Mikey Weinstein Gets Creative with the Facts. Again.
Michael “Mikey” Weinstein recently celebrated the “anniversary” of his idea to create his Military Religious Freedom Foundation:
Ten years ago on this day, the idea for the Military Religious Freedom Foundation came when USAFA cadets were forced to attend screenings of Passion of the Christ.
That does sound pretty bad, particularly since Mel Gibson’s The Passion of the Christ has nothing to do with the mission of USAFA.
Too bad Weinstein isn’t telling the truth.
In 2004 — and for 6 years thereafter — neither Weinstein nor anyone else ever said anyone was forced to watch a movie, despite his repeated referral to that event. This is what he did say in years past:
[In] the early part of February 2004 when the Mel Gibson movie came out…“Passion of the Christ.” I found out at that time…that the administration was putting tremendous pressure on the 4,400 cadets and 6,000 staff to go see that movie.
I was surprised that I had not heard about this from my three children that were at the Academy at the time. So I asked them and they said, “Yeah, it is terrible. It is everywhere we look…flyers are put on our plates, in the academic buildings the walls are covered with these posters exhorting us with this stuff.”
That was in 2008, years after the incident, and still Weinstein didn’t say anyone was forced to watch a movie, even though that would have certainly have been newsworthy. In a 2010 interview, six years after the “scandal,” the story suddenly changed:
In the interview, Weinstein says he can “basically trace the start of the foundation” to the fact his children at the Air Force Academy “were being forced to go see” Mel Gibson’s Passion of the Christ, and “that’s what stimulated this particular fight.” The interviewer is understandably surprised by Weinstein’s assertion that his children were forced to watch Gibson’s movie. With some crosstalk:
AMT: “It was part of the curriculum…?”
Weinstein: “It was worse than that…”
In 2005, Weinstein filed a lawsuit against USAFA, accusing it of persecuting non-Christians. He didn’t even mention the movie (the lawsuit was dismissed before going to trial). The Americans United for the Separation of Church and State filed their own complaint that did mention the movie — but didn’t assert anyone was forced to watch it. The official US Air Force investigation similarly contained only cadet complaints about the advertising of the film — no cadet complained they were forced to watch it.
The complaint is even documented in “Clear and Present Danger” as the first in a collection of incidents from the Military Religious Freedom Coalition, and points out the fact the public complainant was Weinstein’s son, Casey (who was also plaintiff on his father’s lawsuit):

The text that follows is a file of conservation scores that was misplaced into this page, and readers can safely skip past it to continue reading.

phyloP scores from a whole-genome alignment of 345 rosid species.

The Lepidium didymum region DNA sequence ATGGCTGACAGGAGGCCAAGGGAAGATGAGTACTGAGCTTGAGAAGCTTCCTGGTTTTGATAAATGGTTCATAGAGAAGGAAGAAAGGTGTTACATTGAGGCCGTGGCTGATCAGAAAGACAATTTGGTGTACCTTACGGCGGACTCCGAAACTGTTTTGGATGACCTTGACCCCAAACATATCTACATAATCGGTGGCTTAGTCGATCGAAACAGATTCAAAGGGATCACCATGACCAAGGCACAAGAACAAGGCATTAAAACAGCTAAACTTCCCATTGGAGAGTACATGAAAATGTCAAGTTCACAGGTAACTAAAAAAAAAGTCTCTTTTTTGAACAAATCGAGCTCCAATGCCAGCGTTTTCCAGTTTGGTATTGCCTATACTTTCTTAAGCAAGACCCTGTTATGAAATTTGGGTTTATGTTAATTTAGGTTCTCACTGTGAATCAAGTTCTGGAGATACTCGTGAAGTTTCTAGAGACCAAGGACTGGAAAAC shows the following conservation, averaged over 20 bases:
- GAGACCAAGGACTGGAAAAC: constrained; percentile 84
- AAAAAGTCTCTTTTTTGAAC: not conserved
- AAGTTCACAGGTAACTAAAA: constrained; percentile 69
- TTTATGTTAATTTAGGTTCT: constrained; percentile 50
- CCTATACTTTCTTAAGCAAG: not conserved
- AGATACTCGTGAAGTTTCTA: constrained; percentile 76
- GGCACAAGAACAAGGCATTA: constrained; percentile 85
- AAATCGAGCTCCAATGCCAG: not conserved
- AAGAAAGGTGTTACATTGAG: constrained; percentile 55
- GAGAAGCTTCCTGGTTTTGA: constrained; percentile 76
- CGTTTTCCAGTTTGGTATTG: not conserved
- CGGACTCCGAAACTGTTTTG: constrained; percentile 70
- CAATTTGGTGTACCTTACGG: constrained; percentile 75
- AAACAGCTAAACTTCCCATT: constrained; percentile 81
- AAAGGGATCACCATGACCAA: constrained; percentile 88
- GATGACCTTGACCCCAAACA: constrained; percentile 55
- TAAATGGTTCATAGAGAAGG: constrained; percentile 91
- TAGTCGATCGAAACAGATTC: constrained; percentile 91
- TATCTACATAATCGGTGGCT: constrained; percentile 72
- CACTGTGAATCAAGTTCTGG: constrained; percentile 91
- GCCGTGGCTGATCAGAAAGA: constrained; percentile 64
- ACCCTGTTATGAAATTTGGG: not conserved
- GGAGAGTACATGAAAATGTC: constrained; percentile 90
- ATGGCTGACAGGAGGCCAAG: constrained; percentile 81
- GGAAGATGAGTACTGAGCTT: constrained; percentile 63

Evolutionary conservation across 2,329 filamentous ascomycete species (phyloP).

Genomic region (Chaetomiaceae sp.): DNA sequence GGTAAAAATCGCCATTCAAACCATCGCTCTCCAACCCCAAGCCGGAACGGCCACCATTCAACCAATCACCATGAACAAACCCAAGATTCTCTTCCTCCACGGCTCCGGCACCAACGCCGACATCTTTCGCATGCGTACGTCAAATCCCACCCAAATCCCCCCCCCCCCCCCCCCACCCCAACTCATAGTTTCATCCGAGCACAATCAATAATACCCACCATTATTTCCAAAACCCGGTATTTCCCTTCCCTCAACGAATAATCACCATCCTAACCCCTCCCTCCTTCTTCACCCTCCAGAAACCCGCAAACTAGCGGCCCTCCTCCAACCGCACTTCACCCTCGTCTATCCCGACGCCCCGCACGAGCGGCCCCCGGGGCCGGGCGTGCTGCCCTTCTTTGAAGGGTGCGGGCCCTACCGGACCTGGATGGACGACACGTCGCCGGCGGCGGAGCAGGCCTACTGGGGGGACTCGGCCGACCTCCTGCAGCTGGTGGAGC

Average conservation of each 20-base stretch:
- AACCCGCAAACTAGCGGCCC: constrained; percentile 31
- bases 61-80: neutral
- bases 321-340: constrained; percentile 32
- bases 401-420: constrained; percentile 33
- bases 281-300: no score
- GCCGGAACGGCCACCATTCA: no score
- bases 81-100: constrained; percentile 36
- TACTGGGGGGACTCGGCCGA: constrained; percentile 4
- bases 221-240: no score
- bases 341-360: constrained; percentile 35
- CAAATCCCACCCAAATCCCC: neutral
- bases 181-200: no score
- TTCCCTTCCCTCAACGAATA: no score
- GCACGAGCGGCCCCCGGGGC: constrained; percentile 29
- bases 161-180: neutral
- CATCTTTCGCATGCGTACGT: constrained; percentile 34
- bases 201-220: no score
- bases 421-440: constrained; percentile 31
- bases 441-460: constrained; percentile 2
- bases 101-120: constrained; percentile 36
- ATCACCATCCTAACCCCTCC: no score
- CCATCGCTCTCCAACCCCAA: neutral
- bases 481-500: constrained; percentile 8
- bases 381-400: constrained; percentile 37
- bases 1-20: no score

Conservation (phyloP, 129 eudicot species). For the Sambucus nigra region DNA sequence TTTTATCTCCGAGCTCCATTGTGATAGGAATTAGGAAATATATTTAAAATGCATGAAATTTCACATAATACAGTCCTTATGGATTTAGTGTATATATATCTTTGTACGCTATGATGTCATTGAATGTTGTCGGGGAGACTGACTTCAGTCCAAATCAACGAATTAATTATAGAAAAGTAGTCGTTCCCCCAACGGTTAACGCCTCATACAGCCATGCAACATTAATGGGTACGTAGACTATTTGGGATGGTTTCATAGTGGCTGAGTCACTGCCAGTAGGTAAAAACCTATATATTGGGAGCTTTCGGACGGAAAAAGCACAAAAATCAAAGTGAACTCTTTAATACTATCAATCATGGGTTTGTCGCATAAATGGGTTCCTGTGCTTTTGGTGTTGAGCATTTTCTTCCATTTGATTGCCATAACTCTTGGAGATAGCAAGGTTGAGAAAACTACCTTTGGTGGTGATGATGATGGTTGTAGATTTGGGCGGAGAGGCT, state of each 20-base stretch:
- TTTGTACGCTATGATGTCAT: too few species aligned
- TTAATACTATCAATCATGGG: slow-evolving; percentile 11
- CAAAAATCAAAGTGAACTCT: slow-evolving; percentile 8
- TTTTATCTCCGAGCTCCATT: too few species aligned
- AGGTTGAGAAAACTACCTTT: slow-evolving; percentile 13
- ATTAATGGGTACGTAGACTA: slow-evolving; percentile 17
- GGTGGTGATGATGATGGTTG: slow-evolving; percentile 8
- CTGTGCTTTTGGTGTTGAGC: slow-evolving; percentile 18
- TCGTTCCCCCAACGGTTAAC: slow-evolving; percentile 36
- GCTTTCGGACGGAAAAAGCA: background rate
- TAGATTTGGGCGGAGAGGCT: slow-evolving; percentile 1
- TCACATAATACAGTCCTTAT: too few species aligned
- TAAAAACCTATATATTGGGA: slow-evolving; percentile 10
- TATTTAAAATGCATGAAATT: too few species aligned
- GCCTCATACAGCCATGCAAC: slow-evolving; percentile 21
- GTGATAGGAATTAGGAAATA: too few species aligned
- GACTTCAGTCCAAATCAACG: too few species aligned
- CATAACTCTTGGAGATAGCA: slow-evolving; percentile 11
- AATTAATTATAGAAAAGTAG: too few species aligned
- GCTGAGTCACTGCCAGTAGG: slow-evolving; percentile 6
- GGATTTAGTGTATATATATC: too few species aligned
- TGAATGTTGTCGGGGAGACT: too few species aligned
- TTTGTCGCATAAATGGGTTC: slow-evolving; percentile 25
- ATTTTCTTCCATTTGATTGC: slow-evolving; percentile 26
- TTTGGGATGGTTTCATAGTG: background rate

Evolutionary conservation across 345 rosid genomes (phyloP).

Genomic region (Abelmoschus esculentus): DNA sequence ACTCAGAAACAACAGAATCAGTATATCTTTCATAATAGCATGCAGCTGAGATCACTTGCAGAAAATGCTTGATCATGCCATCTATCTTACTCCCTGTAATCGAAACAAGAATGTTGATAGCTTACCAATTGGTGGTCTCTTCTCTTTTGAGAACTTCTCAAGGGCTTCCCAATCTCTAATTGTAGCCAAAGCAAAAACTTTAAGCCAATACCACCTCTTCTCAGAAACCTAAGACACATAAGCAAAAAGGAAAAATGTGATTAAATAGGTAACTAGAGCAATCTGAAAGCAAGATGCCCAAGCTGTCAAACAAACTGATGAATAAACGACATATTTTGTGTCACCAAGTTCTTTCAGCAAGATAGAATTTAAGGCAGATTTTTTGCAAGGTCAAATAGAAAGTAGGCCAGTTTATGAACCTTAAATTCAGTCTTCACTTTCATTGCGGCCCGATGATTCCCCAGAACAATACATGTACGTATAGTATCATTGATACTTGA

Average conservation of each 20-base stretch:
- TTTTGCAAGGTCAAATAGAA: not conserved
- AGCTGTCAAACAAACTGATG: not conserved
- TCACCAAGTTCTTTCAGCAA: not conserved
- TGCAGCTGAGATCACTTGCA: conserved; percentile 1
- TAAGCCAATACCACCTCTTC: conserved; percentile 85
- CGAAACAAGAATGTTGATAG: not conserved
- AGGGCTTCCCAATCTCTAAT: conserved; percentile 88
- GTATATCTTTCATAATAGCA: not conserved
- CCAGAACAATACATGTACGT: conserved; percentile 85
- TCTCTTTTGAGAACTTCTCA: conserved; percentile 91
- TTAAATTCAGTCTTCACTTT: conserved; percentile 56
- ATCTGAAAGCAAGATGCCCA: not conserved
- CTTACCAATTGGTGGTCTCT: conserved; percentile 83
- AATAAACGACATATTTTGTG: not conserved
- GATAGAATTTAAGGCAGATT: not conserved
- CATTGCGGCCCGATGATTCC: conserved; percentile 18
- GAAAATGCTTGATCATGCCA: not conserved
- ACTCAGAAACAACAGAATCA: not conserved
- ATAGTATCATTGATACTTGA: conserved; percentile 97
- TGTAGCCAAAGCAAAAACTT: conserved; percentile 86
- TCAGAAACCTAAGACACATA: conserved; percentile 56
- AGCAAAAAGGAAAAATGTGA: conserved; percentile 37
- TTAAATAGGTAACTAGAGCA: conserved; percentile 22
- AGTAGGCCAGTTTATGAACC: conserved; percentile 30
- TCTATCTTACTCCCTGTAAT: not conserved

Casey Weinstein – 2004
United States Air Force (USAF) Academy grad (1977) and attorney, Michael “Mikey” Weinstein’s son, Casey, was a USAF Academy cadet at this time. Casey complained that flyers that were placed on all cadets’ breakfast plates advertising Mel Gibson’s The Passion of the Christ.
Despite Weinstein’s accusation, no statement attributed to any person has claimed any cadet was “forced to attend screenings” of The Passion of the Christ — even statements from Weinstein’s own son, whom Weinstein said in 2010 had been “forced to go see” the movie.
Is it possible someone came forward after 2010 to claim they were forced to watch the movie? Extremely unlikely, but physically possible. The more likely scenario is, in a period of years, Weinstein’s story morphed from being a heavily advertised movie — advertised by the chapel, by the way — to a movie that cadets were forced to watch…because the “revised edition” made for better press.
Why does Weinstein have a problem telling the truth?
The answer is pretty simple. One thing Weinstein does well is understand the soundbite culture. It takes too long to explain what really happened, so he dumbs it down to a seven-word phrase that will get attention — a phrase he never intends to defend or explain.
Weinstein knows that by making outrageous statements he may get the attention of a media outlet or other organization that will give him a (free) platform. When asked about the outrageous statement, he’ll parry it and transition to one of his talking points, as he’s done for years. For example, though Weinstein routinely cites “thousands” of “clients” to validate his cause, only one reporter ever got Weinstein to define what he classifies as an MRFF “client.” Despite his bellicose rants, no one has ever managed to get Weinstein to provide an example of a military member who wants to start a nuclear war to speed the return of Christ — despite Weinstein’s claim that Christians who want to do just that make up a substantial part of the US military.
To emphasize the point, Weinstein has now repeatedly done the same thing as Chris Rodda: he has made assertions that are demonstrably inconsistent with all publicly available information.
If Mikey Weinstein can’t tell the truth when the information is public, how can he be trusted to be truthful when making accusations based on information to which only he is privy?
In short, he can’t.